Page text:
A dangerous ménage à trois
You may never have heard of Rousas John Rushdoony or Francis August Schaeffer, but their profound influence on religion and politics could determine whether you and your children will continue to live in a democratic republic.
Adherents of Rushdoony’s Christian Reconstructionist movement are working doggedly to create conditions conducive to establishment of a theocracy based on Old Testament law. Under that law, you could be sentenced to death for any of the following offenses:
Kidnapping, rape, incest, adultery, homosexuality, bestiality, witchcraft, idolatry, apostasy, public blasphemy, false prophesying, bearing false witness in a capital case, or lying about your virginity.
Schaeffer was influential with the politically active leaders of the Christian Right, including Randall Terry (Operation Rescue), James Dobson (Focus on the Family), Pat Robertson (the 700 Club), Charles Colson (Prison Fellowship), Tim LaHaye (Left Behind) and Jerry Falwell (Moral Majority). It is to Schaeffer, primarily, that we owe the current fundamentalist obsession with abortion.
Both Rushdoony and Schaeffer studied under the Calvinist theologian Cornelius Van Til. They differed on some theological points, but both endorsed biblical inerrancy, as did founders of the Dominionist movement, whom they influenced.
Dominionists, according to sociologist Sara Diamond, believe the Bible requires them to “occupy all secular institutions until Christ returns”.
Democracy, for Rushdoony, was “heresy”. He characterized it as “the great love of the failures and cowards of life”’. Christianity, he insisted, is committed to “spiritual aristocracy”. He maintained that Christianity and democracy are “inevitably enemies”, because democracy “puts the will of the majority before the will of God”.
Some amalgam of Rushdoony, Schaeffer, Dominionist ideas now seem to dominate and define the religious Right in the US. These include biblical inerrancy, opposition to abortion and same-sex marriage, and establishment of a “Christian nation”.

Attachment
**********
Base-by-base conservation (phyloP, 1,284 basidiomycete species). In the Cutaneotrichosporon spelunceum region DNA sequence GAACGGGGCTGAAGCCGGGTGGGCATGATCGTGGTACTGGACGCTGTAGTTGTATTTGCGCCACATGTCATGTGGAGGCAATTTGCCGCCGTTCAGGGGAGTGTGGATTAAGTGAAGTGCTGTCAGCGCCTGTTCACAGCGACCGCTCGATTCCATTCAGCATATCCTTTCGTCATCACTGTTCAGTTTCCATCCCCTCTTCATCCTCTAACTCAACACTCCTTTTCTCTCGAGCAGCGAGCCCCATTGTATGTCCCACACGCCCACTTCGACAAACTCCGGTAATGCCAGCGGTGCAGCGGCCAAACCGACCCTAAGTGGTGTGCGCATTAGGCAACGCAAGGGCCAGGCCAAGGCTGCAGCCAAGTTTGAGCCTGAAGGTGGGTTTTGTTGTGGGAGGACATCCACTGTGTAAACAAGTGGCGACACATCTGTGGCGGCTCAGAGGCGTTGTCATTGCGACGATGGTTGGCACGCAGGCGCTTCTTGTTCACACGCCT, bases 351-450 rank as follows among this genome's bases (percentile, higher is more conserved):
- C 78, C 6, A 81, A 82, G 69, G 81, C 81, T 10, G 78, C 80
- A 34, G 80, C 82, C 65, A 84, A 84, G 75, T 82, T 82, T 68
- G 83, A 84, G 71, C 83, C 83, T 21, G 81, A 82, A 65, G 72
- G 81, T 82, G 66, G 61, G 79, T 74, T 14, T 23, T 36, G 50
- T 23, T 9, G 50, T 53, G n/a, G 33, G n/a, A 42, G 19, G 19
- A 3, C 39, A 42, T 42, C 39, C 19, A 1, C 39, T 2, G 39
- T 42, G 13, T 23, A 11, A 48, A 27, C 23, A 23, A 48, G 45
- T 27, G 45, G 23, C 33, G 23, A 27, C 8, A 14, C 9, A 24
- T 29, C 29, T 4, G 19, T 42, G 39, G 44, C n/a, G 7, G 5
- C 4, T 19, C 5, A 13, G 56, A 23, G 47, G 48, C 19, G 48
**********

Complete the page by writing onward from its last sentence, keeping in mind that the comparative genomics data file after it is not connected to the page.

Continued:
Here are some reasons why they might succeed:
- Their movement has been gaining strength and momentum for almost 50 years. It began with the conservative takeover of the Southern Baptist Convention in the 1960s.
- Preachers from small rural churches to urban mega-churches now promote the idea of “Christians first, citizens second” and teach the “inerrancy” of the Bible, “theologically, historically and scientifically”.
- Teachers in the burgeoning homeschool movement once promoted by Rushdoony indoctrinate students with the same ideas.
- Reconstructionist/Dominionist ideas now permeate the Republican Party base, some of the Republican members of Congress, and Republican candidates for offices ranging from school boards to the US presidency. Mike Huckabee, Michele Bachmann, Rick Perry, and Rick Santorum all led during some part of the 2008 or 2012 races for the Republican presidential nomination. Sarah Palin was the GOP vice presidential nominee in 2008.
- The economic program advocated by the Reconstructionists aligns with the extreme libertarian ideology and the economic interests of far-right billionaires, such as Charles and David Koch, who have shown themselves willing to spend whatever it takes to achieve their goals. Rushdoony even called himself a “Christian libertarian”. He also was an admiring student of Ludwig von Mises who, along with Friedrich August Hayek, are the economic philosophers of the far right.
- Representatives of the Religious right, such as the Rev. Richard Lee, founding pastor of First Redeemer Church in Atlanta, serve alongside politico-economic ideologues on the secretive Council for National Policy, which influences Congress, vets high-level GOP candidates, and – individually, if not collectively – contributes to their campaigns and PACS.
- They have a television network, radio hosts and multiple right-wing publications to disseminate their ideas.
- The rest of the corporate media tend to ignore the situation, lest controversy lessen the bottom line.
That leaves it up to the rest of us to choose.
Do we want to remain a democratic nation? A secular nation with a clear separation of church and state?
Do we want it badly enough to become informed and politically active? To speak out? To demand public discussion of religious issues that affect politics and government?
If it isn’t too late already, our time to reach a decision is growing short. The Republican Party, Ayn Randian libertarians and theocratic Calvinists are on the march. And they’ll be voting for Mitt Romney in November.